• Other legumes such as lentils and split peas do not need to be soaked, but cooked according to package directions.
  • Dried legumes are a healthier choice than canned legumes because they do not contain any added salt.
  • Whenever possible and available, choose no added salt and BPA free canned legumes such as beans, chickpeas and lentils.
    baby food baby food
  • If you use regular canned legumes, rinse them under cold water to remove salt

    baby food
  • Mash or puree legumes to provide the right texture for your baby
  • Legumes can be refrigerated for up to 2 days, or frozen for up to 1 month


  • Use plain tofu, chopped into small pieces and follow cooking instructions on the package Tofu Tofu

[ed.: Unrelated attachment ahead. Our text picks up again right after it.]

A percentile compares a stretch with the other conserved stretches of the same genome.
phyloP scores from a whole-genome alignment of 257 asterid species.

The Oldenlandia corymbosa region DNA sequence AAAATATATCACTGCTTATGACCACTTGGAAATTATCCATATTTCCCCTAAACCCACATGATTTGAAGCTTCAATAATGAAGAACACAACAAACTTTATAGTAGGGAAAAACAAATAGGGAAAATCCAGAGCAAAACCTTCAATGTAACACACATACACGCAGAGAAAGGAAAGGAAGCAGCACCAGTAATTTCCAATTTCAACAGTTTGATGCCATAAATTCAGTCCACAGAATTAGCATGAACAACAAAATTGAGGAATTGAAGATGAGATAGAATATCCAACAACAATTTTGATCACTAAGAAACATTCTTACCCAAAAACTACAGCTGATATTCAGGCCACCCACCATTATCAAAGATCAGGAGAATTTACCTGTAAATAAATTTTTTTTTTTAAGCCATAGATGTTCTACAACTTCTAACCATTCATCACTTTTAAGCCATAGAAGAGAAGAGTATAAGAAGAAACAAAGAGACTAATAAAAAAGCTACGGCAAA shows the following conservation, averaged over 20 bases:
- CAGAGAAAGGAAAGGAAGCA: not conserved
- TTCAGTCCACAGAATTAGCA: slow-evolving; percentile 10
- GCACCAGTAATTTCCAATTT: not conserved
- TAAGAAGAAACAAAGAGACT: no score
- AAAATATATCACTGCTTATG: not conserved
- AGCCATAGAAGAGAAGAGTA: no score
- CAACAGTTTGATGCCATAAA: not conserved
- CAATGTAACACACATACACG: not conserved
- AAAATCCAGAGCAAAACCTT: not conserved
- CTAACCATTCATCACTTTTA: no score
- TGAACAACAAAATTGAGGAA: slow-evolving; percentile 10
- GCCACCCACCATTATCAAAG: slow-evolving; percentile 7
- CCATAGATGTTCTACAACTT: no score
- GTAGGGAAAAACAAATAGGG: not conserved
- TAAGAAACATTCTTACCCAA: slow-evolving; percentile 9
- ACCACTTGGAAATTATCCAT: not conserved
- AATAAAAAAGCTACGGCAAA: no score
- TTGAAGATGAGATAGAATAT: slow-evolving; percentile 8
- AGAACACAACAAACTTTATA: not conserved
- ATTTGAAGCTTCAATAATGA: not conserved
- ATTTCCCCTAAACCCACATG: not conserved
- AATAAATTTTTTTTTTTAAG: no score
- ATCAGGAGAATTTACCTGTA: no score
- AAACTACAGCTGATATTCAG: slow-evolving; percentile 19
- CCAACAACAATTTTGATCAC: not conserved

• Let the tofu cool
  • Add water to mash the food
  • Soft cooked pieces of tofu can be served as finger foods
  • Tofu can be refrigerated for up to 2 days, or frozen for up to 1 month
  • Tofu is a common food allergen, so wait two days before introducing another food allergen


  • Cook eggs well until yolk is no longer liquid
    • Serve scrambled eggs
    • Serve boiled eggs by blending with a little breastmilk/water or mashing with a fork
  • Eggs can be refrigerated for up to 1 day
  • Egg is a common food allergen, so wait two days before introducing another food allergen

Your baby will not need pureed or blended foods for long. It is important for your baby to move quickly to foods with a lumpy texture. Your baby will need extra time to eat finger foods and foods with a lumpy texture than pureed foods.

Serving Milk products

Offer full fat plain yogurt, cottage cheese and other pasteurized cheeses.

  • Grate cheese or cut it into small pieces